If you've never been there, The Tomb of the Unknown Soldier, one of Arlington's most well known memorials, includes the remains of unknown service members from World War I, World War II, and the Korean War. Soldiers from the 3rd U.S. Infantry Regiment (The Old Guard) have the most prestigious job of keeping a 24 hours a day, 365 days a year vigil at the Tomb.
The guard on duty does his job with extreme precision and respect. His movements are all choreographed based on a counting system of 21. He walks down the mat 21 steps and turns. He pauses for a count of 21. Then he walks back the other way, stopping after 21 steps and turns. This continues for his entire shift, until the next guard appears for the Changing of the Guard ceremony. The system of 21 is based on the idea that 21 refers to the greatest honor that is given to heroes, similar to a 21 gun salute. I found myself counting to see if he'd always get it right. He did. And so did the next guy.
On the day we were there, a group of elderly veterans was gathered to watch the ceremony. I found myself wondering about some of the things they may have seen and experienced back in their war days.
The Guard is changed with another elaborate ritual every hour (or every half hour from April 1 through September 30). This procedure begins with a careful uniform inspection of the incoming guard, along with various marching, turning, positioning, and rifle commands and maneuvers - right shoulder arms, left shoulder arms, present arms, port arms, and order arms.
Here we watched the uniform inspection.
The Guard has been changed. We have a new soldier. Walk 21, turn. Count 21. Walk 21. Turn. Repeat. There can be no lapse of concentration or precision.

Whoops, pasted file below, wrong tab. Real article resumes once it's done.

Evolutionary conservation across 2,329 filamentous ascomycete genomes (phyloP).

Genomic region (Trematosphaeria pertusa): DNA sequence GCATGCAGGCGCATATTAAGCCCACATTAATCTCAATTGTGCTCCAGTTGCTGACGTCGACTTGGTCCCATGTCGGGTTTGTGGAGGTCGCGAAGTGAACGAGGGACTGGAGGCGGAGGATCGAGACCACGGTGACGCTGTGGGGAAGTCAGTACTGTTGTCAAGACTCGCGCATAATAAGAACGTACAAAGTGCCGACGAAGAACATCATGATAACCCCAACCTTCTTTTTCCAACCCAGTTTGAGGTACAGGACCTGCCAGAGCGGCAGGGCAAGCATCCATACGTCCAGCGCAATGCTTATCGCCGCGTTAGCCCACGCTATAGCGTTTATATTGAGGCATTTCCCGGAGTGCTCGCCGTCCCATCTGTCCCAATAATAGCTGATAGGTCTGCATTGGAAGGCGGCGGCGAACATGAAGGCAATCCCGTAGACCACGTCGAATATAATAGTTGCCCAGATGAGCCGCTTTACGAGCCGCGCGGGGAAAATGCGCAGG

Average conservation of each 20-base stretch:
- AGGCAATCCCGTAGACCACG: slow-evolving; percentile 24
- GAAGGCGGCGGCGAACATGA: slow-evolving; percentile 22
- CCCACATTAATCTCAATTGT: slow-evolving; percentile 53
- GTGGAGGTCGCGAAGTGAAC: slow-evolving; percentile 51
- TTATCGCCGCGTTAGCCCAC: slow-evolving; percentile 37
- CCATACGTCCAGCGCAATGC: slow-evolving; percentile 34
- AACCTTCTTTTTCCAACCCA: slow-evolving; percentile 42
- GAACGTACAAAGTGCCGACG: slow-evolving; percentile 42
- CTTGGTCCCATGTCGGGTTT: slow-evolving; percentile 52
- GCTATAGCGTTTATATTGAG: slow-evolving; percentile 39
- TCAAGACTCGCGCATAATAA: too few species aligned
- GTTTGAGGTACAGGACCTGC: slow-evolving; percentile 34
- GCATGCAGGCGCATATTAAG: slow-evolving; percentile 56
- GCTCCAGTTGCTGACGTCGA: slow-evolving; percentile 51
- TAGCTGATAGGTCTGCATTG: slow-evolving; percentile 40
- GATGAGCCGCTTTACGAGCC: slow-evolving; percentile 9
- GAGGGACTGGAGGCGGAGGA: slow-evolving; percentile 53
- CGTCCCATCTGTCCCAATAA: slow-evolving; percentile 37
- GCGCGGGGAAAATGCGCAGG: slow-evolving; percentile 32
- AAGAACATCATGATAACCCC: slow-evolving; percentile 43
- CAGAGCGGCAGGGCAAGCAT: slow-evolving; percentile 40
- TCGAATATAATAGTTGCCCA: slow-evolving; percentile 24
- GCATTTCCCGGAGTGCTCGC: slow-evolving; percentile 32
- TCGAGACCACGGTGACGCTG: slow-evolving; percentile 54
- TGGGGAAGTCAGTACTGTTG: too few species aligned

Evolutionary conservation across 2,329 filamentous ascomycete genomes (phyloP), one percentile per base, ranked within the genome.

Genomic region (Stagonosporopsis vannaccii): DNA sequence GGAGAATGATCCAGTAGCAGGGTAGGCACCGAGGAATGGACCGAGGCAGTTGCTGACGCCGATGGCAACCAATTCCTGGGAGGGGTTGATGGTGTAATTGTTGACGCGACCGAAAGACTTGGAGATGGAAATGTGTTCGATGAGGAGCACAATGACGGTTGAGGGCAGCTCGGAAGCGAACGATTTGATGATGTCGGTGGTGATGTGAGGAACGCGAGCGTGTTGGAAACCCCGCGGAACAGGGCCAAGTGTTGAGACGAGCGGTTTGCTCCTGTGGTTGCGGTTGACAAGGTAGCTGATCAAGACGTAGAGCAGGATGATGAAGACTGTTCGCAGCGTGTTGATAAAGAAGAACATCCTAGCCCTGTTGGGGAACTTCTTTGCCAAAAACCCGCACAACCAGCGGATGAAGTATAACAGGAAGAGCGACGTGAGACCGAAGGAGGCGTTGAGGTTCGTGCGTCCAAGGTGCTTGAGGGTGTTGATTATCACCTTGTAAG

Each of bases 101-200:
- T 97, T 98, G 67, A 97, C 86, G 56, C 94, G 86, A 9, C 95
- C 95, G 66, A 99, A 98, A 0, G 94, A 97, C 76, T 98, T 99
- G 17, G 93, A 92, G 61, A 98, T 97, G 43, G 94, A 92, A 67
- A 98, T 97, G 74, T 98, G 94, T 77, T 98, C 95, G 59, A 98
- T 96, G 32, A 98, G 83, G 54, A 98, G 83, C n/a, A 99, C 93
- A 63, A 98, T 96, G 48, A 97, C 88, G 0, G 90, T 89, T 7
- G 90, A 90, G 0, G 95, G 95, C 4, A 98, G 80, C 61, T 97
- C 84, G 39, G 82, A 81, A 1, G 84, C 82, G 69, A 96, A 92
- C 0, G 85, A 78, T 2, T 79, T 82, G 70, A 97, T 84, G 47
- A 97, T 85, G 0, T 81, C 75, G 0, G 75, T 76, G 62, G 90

After the Changing of the Guard, there were two ceremonies in which new wreaths were brought for placement on the Tomb. Family members and veterans were escorted to the Tomb by the Guards, the wreath was hung on a stand, and then a bugler played a solemn and moving "Taps." Finally, the Guard removed the wreath from the stand and with great precision carried it to and laid it near the Tomb.
|Wreath ceremony with bugler|
All the wreaths are placed on the front side of the Tomb.
The ceremony concluded, and the single Guard resumed guarding. The crowd dispersed and we walked around the back of the area, to where a large amphitheater is located. Numerous presidents have spoken here, and there is seating for several thousand people.
As I lingered there in the amphitheater, I recalled having a lump in my throat as I listened to that lone bugler play those 24 lingering notes of "Taps." I experienced a great sense of pride at how these guards are spending their lives honoring those fallen soldiers. But then, over it all, I felt a deep sadness, at the overwhelming loss of life throughout so many wars.
May we never forget the many sacrifices that so many families have made so that we may have the freedoms we do. I have been reminded at this place to be ever grateful. And I am.
Next: Arlington House
The Robert E. Lee Memorial